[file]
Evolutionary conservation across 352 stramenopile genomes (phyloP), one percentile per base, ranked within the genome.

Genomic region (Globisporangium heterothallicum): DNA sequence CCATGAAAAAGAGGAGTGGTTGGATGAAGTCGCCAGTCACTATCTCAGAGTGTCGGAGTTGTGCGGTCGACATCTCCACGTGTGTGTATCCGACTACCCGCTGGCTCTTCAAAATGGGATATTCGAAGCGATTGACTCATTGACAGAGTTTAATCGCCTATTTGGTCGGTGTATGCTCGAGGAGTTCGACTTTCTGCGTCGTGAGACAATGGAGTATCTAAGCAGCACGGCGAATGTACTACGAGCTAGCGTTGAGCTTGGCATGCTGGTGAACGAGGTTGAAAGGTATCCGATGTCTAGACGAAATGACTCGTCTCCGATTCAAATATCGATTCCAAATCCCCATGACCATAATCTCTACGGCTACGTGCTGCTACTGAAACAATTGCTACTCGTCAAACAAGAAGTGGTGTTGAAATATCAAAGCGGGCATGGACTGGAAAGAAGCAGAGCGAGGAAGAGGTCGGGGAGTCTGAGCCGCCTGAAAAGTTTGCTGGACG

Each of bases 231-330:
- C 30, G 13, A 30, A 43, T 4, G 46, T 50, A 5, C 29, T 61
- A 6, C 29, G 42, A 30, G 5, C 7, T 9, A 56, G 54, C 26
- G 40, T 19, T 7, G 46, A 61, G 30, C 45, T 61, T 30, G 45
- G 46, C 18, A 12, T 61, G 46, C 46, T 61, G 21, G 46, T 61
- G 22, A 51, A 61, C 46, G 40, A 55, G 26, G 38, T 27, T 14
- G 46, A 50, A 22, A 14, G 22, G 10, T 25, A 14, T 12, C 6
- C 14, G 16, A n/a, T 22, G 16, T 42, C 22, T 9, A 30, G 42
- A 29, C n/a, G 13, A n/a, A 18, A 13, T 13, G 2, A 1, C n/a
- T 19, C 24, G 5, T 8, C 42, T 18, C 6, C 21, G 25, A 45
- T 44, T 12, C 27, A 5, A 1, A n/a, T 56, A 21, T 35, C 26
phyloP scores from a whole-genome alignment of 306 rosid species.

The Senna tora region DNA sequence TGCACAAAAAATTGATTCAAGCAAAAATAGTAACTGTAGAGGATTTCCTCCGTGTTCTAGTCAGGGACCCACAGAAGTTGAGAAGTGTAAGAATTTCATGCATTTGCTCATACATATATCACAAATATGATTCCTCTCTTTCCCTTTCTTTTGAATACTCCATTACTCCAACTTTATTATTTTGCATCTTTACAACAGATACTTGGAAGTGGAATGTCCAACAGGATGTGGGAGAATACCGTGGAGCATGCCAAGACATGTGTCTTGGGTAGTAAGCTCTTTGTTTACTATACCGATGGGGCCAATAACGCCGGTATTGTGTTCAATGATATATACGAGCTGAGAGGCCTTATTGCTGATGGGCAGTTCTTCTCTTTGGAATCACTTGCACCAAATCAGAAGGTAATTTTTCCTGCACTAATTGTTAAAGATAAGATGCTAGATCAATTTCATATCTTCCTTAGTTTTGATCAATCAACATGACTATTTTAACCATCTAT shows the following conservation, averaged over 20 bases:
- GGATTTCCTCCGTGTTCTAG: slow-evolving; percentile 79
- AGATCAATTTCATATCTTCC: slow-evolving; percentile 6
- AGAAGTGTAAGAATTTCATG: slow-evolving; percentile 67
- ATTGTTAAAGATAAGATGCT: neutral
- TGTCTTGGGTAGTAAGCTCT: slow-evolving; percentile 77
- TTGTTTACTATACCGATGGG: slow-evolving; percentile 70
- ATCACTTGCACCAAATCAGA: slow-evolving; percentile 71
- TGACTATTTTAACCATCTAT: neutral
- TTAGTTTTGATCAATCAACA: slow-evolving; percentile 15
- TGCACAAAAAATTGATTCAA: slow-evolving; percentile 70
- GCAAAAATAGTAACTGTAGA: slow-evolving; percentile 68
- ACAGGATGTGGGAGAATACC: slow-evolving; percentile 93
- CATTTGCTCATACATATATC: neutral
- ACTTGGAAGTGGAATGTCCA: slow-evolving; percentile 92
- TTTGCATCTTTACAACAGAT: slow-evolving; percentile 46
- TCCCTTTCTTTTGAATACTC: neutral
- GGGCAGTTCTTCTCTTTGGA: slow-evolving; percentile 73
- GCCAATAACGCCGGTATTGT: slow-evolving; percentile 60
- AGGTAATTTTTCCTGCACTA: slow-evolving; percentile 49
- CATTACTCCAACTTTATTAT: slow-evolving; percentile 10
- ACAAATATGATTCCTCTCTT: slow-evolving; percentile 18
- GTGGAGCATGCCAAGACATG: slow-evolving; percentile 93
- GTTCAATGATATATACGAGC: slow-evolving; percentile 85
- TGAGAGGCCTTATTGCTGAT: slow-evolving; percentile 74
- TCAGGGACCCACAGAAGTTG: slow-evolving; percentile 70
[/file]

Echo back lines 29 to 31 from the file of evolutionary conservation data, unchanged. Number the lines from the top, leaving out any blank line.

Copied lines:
- ACTTGGAAGTGGAATGTCCA: slow-evolving; percentile 92
- TTTGCATCTTTACAACAGAT: slow-evolving; percentile 46
- TCCCTTTCTTTTGAATACTC: neutral